Rust is the enemy of metal, so we must protect against corrosion. For better or worse, there’s no shortage of products that claim to help out. Some products are for general use, others are specialized—the question is which works best for your intended application.
You can end up with less protection and even more work if you use the wrong treatment. In this article, we’ll review a selection of top rust protectants, and what to look for when choosing one for your project.
|Product||Coverage (quart)||Dry time (minutes)|
|1|| Corroseal Converter |
|50-62.5 sq ft||30|
|2||TotalBoat Primer||125 sq ft||30|
|3||FDC Rust Converter ULTRA||125 sq ft||20|
|4||Rust-Oleum Metal Primer||65-110 sq ft||120|
|5||Krylon Rust Protector Primer||up to 20 sq ft (per can)||8|
1. Corroseal Rust Converter – Best All-Around Product
The popular primer is not corrosive or flammable, and applies quickly by spraying or with a brush or roller. The water-based compound cleans up easily with just soap and water too. It comes in quart or 5-gallon sizes.
This primer was created for commercial use in marine applications, to combat rust in one of the harshest and most corrosive environments for metal. It was developed to eliminate the expense and labor involved in sandblasting—the traditional method of industrial corrosion removal.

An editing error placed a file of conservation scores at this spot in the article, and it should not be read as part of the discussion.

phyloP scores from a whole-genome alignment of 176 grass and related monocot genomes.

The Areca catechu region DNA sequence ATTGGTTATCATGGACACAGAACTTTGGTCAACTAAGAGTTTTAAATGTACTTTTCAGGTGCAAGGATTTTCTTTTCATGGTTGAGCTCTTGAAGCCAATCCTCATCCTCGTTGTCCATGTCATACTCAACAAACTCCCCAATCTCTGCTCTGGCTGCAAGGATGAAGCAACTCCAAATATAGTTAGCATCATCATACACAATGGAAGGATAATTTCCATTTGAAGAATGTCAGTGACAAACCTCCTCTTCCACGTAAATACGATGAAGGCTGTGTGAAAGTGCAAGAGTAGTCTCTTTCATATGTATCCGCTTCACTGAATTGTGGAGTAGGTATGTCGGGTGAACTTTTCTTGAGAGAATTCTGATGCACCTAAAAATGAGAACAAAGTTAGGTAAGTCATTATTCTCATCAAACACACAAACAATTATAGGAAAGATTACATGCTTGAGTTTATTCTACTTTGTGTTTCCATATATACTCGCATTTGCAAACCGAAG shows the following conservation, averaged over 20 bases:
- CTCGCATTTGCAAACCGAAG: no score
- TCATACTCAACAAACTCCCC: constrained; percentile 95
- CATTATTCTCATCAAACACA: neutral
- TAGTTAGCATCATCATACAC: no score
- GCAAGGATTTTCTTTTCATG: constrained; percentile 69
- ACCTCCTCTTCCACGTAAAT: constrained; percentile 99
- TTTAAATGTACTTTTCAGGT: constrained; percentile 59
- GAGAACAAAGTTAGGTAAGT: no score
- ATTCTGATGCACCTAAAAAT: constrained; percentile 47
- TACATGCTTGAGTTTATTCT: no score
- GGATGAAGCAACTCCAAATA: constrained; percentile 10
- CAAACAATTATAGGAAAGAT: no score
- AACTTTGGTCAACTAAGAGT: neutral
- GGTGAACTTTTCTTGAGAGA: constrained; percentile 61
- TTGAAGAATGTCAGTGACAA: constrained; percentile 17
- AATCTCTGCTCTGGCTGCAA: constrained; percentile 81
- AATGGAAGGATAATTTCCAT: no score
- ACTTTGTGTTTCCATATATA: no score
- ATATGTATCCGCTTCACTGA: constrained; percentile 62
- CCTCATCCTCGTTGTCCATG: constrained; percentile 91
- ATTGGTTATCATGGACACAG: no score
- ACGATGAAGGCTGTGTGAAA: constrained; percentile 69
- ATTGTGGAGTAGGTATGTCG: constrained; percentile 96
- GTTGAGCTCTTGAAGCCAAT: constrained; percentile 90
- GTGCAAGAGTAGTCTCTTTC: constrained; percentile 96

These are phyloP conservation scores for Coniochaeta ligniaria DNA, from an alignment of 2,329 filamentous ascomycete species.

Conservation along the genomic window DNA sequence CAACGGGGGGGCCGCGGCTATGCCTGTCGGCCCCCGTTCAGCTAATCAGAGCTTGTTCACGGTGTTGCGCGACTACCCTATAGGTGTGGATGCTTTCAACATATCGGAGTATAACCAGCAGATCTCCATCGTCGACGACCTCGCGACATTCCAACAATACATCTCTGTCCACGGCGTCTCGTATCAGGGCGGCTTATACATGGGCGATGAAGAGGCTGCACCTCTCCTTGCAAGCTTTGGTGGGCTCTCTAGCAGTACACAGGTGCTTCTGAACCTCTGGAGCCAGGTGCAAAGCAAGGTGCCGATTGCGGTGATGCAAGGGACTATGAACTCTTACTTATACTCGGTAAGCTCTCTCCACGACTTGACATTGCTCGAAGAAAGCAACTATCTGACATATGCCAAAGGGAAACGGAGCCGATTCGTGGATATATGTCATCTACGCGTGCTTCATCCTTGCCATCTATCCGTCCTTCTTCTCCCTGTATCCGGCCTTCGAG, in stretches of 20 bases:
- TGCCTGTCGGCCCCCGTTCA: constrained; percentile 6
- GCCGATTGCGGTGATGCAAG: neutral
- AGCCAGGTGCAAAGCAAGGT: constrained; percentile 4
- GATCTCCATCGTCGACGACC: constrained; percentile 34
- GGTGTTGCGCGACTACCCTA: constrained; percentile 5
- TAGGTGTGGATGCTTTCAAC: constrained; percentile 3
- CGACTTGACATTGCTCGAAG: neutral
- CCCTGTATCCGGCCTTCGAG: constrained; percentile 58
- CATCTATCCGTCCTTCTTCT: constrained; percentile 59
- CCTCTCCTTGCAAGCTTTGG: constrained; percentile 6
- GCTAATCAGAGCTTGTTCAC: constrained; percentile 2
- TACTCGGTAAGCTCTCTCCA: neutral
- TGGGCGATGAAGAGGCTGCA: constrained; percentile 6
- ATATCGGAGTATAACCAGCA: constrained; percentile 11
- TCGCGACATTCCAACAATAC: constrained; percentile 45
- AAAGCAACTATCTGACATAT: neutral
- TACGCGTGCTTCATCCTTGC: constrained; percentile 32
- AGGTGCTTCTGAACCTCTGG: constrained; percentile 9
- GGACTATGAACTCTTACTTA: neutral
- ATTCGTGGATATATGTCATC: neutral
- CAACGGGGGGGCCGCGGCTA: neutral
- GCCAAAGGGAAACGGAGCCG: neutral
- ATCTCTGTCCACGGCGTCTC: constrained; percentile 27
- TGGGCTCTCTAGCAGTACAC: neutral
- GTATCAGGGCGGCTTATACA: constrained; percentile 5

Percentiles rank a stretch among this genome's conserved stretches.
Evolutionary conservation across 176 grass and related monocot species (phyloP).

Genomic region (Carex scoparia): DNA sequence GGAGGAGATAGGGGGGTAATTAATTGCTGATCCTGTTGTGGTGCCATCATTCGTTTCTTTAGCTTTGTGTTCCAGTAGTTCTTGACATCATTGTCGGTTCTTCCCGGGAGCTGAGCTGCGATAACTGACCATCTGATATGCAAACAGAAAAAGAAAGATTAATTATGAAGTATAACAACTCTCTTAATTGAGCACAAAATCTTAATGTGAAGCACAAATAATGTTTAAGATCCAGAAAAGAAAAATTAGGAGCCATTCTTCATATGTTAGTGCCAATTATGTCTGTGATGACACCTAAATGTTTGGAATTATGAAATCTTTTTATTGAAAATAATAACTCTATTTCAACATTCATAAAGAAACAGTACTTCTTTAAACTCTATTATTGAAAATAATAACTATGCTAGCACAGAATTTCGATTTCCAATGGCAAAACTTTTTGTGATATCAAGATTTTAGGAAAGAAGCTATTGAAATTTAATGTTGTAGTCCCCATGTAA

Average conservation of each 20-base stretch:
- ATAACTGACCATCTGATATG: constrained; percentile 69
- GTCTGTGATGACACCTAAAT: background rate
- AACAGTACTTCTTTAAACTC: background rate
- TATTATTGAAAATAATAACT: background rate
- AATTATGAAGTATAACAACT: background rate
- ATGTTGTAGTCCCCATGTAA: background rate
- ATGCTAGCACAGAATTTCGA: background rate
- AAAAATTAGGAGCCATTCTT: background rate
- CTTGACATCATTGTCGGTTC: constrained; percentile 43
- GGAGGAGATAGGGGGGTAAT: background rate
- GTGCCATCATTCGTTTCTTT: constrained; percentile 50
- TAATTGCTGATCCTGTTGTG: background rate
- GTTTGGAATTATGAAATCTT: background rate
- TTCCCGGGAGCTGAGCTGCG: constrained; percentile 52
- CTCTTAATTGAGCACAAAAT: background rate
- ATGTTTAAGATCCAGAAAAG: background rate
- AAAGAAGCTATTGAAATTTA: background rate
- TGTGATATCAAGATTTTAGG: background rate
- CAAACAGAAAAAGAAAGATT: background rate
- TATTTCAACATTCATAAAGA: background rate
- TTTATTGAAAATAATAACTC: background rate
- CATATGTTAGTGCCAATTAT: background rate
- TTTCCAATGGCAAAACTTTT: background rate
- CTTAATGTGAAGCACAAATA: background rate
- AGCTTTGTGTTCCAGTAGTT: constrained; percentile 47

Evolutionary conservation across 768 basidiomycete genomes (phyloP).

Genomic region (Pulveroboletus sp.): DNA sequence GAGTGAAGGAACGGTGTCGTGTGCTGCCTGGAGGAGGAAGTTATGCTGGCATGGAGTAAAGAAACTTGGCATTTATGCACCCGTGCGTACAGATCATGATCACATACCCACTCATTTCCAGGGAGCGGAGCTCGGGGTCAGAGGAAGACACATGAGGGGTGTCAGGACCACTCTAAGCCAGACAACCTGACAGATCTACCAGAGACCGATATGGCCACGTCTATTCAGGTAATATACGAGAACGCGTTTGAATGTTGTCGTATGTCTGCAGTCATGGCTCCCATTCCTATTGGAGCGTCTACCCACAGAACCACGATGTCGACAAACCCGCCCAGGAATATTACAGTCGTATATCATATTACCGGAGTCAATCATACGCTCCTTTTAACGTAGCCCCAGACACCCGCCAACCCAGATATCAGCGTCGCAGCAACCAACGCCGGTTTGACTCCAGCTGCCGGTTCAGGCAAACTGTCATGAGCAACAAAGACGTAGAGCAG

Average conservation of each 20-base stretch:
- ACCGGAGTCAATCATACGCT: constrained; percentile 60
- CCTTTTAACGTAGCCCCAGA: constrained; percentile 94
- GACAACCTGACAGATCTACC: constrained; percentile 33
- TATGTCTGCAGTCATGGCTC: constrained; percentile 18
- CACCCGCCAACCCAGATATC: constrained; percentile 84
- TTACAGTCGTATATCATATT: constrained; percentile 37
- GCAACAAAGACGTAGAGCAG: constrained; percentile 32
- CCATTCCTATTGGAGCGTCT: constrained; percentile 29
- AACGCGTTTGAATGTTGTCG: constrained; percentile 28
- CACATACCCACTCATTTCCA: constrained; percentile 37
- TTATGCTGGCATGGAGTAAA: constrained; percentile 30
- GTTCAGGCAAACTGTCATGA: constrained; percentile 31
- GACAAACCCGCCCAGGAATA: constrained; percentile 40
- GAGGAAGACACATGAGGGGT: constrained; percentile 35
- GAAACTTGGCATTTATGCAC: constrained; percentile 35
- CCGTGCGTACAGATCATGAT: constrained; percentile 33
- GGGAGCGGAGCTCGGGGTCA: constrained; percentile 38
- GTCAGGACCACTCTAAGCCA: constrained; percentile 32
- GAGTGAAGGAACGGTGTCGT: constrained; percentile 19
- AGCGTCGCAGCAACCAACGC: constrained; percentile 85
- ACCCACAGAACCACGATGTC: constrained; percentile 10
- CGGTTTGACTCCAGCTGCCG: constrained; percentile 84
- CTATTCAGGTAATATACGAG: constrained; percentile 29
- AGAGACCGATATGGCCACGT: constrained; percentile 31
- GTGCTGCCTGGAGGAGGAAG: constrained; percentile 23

Corroseal uses a chemical process that converts rust into magnetite, a stable black substance which can be primed and painted safely.
Corroseal is a heavy-duty, one-step treatment recommended for tough jobs on heavily-rusted metal. The finished look may vary according to the state of the metal, and it only works on existing rust … but the product lets you skip extensive preparation, and its water-based composition cleans up easily.
2. TotalBoat Rust Primer – Most Affordable Option